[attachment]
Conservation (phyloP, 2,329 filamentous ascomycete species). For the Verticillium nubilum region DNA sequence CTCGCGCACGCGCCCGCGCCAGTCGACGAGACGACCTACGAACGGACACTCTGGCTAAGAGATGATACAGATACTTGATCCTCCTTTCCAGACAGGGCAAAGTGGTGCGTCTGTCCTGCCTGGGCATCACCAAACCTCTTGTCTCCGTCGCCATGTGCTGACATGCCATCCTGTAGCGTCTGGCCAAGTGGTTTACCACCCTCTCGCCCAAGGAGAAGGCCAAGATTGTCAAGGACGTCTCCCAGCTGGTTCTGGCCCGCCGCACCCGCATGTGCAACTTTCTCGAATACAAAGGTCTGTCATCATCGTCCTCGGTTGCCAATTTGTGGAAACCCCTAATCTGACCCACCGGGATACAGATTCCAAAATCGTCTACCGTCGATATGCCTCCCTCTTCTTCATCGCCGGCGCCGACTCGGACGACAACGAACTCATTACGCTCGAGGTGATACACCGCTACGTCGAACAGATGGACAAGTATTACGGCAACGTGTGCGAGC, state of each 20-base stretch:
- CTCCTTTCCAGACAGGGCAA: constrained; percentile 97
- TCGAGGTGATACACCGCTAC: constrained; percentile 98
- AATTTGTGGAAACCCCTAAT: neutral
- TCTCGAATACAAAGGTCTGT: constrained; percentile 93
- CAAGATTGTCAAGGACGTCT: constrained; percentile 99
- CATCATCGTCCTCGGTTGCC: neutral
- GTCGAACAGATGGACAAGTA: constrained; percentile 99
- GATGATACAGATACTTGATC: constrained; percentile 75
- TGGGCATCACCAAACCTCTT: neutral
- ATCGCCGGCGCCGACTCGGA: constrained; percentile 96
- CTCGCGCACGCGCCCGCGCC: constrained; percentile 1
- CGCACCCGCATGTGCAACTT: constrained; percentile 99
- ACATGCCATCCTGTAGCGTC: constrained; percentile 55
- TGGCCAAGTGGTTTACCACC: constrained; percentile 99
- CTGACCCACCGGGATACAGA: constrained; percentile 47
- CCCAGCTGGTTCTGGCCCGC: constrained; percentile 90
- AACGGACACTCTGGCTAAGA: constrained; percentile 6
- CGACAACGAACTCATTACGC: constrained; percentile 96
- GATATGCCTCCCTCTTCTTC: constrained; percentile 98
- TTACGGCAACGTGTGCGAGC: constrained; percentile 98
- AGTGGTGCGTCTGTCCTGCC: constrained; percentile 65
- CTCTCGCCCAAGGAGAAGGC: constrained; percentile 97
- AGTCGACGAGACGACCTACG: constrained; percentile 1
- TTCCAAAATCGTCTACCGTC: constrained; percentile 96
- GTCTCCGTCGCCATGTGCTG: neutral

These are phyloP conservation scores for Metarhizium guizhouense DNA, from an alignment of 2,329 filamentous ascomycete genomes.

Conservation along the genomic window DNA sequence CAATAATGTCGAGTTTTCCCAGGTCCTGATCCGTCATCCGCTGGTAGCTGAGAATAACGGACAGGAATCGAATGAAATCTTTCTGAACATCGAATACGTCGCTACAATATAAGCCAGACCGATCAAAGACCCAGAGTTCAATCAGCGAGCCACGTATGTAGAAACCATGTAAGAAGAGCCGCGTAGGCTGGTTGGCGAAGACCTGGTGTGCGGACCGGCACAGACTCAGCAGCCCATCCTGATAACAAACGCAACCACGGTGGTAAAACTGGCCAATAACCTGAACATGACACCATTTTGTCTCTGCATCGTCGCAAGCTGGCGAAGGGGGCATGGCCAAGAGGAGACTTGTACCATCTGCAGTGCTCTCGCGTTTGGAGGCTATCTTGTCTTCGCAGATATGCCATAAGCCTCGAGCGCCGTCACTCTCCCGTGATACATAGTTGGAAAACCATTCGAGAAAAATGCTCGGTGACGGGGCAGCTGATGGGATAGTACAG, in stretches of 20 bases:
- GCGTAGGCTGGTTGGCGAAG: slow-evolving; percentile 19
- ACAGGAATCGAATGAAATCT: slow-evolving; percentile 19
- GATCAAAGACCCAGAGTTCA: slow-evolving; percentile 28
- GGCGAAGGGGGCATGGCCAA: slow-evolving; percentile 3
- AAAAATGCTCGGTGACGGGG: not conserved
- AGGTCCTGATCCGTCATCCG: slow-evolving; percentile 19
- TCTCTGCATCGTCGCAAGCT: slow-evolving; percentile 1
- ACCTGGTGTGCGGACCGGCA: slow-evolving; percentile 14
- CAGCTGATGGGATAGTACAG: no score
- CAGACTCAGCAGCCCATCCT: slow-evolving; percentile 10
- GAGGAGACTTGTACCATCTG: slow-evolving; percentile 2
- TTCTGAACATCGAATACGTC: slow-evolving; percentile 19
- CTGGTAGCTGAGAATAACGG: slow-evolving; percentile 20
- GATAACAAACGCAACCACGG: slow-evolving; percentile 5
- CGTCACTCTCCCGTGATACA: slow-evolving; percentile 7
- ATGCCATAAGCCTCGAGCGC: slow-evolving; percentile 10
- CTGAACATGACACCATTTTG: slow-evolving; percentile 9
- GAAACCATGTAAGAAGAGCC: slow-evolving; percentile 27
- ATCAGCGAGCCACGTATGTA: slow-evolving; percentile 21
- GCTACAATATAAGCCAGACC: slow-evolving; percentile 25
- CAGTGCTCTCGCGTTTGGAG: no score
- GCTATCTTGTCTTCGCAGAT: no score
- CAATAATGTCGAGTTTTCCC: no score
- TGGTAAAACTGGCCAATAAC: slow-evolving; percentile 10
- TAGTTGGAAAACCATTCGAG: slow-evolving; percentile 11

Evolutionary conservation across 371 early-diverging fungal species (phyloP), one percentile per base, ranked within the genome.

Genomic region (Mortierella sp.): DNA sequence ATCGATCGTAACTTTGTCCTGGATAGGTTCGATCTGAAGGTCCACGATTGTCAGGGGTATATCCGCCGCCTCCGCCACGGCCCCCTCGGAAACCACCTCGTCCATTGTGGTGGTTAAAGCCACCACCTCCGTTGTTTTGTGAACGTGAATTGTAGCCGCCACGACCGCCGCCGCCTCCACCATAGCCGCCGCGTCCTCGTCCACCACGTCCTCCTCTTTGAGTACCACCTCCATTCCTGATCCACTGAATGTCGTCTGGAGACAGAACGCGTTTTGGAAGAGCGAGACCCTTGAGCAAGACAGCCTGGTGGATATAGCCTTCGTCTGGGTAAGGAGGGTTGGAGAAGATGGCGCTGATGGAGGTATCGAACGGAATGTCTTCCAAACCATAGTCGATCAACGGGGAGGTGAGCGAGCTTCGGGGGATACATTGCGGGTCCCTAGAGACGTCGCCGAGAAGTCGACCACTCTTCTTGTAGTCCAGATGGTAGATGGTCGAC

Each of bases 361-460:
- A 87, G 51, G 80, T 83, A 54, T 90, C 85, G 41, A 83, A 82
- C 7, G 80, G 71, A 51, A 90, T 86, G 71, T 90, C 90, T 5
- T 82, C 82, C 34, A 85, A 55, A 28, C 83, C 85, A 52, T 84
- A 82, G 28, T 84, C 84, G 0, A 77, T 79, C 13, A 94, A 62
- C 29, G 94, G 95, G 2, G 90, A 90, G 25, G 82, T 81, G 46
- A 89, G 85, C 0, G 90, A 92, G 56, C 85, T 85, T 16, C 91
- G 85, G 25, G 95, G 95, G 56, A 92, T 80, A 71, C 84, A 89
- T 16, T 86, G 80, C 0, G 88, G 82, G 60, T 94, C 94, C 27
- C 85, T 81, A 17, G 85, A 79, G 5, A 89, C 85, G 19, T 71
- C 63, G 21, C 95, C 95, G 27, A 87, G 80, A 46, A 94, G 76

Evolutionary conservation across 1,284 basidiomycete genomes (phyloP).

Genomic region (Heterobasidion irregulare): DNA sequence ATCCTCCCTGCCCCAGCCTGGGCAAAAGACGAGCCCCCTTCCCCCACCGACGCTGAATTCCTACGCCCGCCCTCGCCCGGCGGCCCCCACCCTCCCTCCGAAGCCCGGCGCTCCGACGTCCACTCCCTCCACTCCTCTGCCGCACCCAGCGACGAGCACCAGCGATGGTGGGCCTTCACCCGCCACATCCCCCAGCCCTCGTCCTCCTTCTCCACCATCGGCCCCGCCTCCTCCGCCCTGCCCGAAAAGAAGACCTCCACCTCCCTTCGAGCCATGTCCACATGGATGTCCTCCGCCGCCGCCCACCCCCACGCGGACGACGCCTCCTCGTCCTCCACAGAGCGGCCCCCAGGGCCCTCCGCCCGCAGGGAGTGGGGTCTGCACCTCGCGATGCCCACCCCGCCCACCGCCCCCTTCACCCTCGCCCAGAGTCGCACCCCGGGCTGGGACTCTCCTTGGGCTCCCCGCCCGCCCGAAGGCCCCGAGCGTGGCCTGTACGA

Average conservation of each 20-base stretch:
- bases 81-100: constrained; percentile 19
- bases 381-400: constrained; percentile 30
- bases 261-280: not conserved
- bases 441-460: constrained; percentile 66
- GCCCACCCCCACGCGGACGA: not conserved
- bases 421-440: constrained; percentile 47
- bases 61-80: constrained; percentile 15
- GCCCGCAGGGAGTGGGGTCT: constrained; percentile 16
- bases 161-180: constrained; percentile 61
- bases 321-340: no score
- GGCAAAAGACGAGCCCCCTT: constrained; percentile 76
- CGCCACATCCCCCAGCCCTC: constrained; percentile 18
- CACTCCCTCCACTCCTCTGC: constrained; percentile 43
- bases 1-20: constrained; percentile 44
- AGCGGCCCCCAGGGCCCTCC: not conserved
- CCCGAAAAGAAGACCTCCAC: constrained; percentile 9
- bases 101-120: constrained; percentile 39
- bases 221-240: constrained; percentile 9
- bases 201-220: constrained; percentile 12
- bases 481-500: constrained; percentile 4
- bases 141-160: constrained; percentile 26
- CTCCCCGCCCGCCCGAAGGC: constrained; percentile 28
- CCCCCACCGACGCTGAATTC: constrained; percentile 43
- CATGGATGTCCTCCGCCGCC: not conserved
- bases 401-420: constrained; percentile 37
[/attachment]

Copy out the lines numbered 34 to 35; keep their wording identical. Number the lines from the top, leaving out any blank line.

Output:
- AGGTCCTGATCCGTCATCCG: slow-evolving; percentile 19
- TCTCTGCATCGTCGCAAGCT: slow-evolving; percentile 1